What are your thoughts about the direction of industry in general … regarding NAT versus immunoassays for infectious disease testing? Is Novartis following an industry trend?

The immunoassay market is pretty flat. It doesn't have double-digit growth anymore. It's become more of a high-volume, low-price kind of market. The NAT side is growing, and that is actually driven by mostly what we call geographic expansion in countries like India, China, and Indonesia … where NAT is now introduced pretty much consistently in addition to serology. The blood supply in China, for instance, if you take a total of 10 or 11 million donations … you'll see about 1 million of those tested with NAT. That still makes 10 million or so not tested using NAT, but we are actively engaging with the decision-makers at China's [Ministry of Health] to find ways to move toward 2 million, 3 million, or more donations tested [using NAT].

What is the current status of the Gen-Probe blood screening collaboration?

The collaboration was extended [and expanded] in 2009, and it runs until 2025, so it's a very long-term contract. Novartis is essentially the commercialization arm, and Gen-Probe is the manufacturer and the R&D arm for blood screening. We have a governance process that consists of an operating committee and supervisory board … and we collectively agree on development projects for the coming year, for instance.

What is the current lineup of blood screening tests offered by Novartis and Gen-Probe?

We have the [Procleix] Ultrio, Ultrio Plus, and Ultrio Elite assays. Ultrio tests for HIV-1 in two [separate genomic] regions; hepatitis B and hepatitis C. Ultrio Plus does the same but has a higher sensitivity for hepatitis B. Ultrio Elite, which is not yet on the market, but will be later this year, is Ultrio Plus with an additional test for HIV-2. And we also have a West Nile virus assay, which is a seasonal virus.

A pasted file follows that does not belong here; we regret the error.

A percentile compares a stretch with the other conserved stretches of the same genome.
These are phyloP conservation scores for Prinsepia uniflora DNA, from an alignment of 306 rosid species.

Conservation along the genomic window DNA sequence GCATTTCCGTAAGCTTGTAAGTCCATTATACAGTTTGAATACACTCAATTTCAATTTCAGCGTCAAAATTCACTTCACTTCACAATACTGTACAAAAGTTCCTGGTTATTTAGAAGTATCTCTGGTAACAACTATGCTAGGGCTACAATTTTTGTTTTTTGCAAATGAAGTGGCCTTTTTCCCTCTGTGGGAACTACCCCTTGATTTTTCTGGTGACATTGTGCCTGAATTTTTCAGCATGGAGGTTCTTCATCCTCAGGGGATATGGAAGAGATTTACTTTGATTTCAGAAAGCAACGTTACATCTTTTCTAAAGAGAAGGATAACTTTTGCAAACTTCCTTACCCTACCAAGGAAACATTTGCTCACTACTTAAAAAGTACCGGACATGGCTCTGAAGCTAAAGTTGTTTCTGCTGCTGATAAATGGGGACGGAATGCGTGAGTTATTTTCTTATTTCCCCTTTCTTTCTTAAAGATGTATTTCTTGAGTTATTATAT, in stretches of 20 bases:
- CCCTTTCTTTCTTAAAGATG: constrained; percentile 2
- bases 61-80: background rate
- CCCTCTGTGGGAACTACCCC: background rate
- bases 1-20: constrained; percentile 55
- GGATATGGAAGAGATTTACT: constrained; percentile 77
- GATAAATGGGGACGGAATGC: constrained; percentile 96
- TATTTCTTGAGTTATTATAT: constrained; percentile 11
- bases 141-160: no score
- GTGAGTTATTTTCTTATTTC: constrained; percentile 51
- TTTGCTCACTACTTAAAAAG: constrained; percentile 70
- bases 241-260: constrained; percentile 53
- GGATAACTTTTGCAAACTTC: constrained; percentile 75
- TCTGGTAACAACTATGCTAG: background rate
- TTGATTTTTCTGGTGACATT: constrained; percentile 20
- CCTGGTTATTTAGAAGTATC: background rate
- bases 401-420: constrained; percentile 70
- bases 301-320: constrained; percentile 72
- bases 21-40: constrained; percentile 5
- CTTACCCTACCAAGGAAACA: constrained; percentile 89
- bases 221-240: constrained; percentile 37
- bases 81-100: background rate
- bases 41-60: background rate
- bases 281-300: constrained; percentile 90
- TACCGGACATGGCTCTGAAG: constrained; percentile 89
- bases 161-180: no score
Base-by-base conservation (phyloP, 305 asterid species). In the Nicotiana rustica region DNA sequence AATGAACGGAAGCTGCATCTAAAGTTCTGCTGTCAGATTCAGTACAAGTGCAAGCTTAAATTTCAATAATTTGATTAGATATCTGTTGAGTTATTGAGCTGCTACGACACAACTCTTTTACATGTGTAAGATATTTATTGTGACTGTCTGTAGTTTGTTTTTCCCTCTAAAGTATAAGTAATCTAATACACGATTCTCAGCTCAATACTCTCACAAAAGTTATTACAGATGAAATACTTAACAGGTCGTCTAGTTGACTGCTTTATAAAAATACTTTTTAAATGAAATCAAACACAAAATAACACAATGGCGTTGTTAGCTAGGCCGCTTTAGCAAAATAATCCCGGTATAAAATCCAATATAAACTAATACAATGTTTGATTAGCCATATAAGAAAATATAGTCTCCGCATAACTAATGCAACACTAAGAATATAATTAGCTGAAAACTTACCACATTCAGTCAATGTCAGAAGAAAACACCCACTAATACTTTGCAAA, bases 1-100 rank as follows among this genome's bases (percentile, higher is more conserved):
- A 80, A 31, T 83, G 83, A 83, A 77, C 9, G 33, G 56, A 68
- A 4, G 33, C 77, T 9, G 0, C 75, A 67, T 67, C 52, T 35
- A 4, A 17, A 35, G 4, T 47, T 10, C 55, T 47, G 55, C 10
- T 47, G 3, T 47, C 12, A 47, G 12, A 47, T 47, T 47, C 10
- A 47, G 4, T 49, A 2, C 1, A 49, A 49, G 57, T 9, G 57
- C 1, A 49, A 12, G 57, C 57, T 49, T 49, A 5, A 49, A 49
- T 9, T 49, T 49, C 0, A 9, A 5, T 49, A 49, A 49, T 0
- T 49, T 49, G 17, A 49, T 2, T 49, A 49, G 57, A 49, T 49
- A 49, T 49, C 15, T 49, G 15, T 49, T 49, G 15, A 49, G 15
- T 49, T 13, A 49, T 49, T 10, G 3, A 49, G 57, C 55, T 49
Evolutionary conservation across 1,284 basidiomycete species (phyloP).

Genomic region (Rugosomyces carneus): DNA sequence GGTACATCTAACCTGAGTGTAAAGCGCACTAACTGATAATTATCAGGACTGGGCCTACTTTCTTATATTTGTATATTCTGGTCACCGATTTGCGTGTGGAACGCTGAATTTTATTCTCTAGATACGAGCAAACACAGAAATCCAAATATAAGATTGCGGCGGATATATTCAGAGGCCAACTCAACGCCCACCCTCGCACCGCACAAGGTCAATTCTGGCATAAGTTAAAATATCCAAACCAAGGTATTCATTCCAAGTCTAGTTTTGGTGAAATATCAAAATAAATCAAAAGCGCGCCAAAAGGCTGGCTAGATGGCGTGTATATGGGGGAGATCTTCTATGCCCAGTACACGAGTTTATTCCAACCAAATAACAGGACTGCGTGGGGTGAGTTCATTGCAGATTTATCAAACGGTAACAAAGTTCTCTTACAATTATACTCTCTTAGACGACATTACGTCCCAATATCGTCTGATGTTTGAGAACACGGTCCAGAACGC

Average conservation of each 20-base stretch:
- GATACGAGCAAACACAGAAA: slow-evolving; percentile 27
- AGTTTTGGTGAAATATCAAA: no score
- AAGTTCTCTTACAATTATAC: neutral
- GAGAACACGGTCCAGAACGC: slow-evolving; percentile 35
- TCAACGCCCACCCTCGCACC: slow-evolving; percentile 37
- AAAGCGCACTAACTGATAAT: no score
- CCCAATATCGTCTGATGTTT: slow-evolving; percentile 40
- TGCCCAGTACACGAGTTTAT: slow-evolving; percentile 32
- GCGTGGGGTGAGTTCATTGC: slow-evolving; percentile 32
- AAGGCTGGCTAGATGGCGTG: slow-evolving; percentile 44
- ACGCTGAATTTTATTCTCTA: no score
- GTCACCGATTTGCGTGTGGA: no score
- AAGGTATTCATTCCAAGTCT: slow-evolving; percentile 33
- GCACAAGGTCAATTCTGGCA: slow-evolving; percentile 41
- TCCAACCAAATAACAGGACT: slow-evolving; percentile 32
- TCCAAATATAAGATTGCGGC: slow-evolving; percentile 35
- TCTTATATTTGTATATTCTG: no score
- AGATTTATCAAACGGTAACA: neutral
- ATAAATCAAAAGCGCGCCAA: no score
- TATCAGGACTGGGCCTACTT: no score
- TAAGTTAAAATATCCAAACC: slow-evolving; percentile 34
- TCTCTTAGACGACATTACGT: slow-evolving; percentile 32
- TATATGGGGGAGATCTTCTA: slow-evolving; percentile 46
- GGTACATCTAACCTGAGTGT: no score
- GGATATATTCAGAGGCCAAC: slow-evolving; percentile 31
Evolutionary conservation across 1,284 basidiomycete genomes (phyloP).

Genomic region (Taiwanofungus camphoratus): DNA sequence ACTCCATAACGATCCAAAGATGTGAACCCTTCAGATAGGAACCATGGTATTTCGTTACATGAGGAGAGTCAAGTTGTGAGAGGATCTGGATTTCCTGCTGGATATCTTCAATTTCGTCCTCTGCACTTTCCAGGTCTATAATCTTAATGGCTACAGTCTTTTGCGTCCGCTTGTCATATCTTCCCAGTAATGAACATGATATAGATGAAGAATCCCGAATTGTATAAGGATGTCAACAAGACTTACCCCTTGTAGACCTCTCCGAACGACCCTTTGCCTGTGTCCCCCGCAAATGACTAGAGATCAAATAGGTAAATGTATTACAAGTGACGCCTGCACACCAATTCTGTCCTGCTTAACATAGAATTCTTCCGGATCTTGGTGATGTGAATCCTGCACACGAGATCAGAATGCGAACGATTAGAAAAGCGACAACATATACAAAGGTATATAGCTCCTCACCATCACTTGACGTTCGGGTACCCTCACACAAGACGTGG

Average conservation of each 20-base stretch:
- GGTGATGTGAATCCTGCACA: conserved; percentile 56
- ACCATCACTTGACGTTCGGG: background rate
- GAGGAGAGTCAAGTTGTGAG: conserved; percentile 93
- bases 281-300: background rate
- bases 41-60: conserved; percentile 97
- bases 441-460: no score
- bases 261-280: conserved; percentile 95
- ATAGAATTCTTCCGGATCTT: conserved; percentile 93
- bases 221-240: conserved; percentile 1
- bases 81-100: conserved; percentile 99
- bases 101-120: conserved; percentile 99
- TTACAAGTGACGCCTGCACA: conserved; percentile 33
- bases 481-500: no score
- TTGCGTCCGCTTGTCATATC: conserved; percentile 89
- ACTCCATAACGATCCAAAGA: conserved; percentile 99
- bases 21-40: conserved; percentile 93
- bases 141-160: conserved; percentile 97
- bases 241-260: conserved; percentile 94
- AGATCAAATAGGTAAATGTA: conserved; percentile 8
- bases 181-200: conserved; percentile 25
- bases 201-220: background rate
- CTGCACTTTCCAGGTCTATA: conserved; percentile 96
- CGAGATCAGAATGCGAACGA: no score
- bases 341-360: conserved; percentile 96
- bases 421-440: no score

How much of your business is in developing regions of the world versus more industrialized nations?

If you look at the splits both from a dollar perspective and from a worldwide perspective, most developed markets test with serology and NAT; while most developing countries test minimally with serology, but more and more … such as Malaysia, India, China, Indonesia … they are now introducing NAT in addition to serology.

How does Novartis Dx approach sales and marketing for the developing world versus more industrialized nations? How do you ensure that the largest number of people receive these tests while still maintaining a profit?

We have pretty sound scientific arguments in favor of adding NAT to existing serology testing. We spend a fair amount of time educating decision-makers in these emerging markets, to convince them that NAT is for the greater good of the overall healthcare in a particular country.

[One example of successful introduction of NAT is the South African National Blood Service] which introduced NAT technology in late 2005, and [last year] they presented a view of five years of NAT testing and compared the results to serology … and found that they would have missed about 100 [HIV infections] if they had only tested with serology during that period (PCR Insider, 7/28/2011). [Ravi Reddy], the COO of the SANBS and lead author of that study … has noted that since introduction of NAT testing in South Africa, he doesn't know of any cases of HIV transmission via blood donations, and that is in a population in which [about 11 percent] of the population is infected.

What do you have in the pipeline for blood screening test development? Novartis Dx and Gen-Probe recently disclosed they were developing a test for Dengue fever, correct?

Yes. This will go into investigational studies in the US later this year. It is not yet entirely clear whether the Dengue virus gets transmitted via blood. Most people believe it does, but we want to do this investigational study first. This is one of the emerging viruses that the scientific community has been talking to us about developing an assay for.

The [xenotropic murine leukemia virus that was linked to chronic fatigue syndrome] was the buzz virus in blood screening last year, and it took a lot of attention away from others before it sort of deflated (PCR Insider 1/5/12 and 6/9/2011).

Any other areas on the horizon?

Yes, one virus that has received more and more attention over the past several years is the hepatitis E virus.

And that's something Novartis Dx has begun looking at, as well?

Yes.

Any plans for the Dx unit to move beyond blood testing into other NAT areas?

For the time being, no. We are very much focused on blood screening and immunoassay production, and NAT commercialization. But in any corporation, nothing is ever final.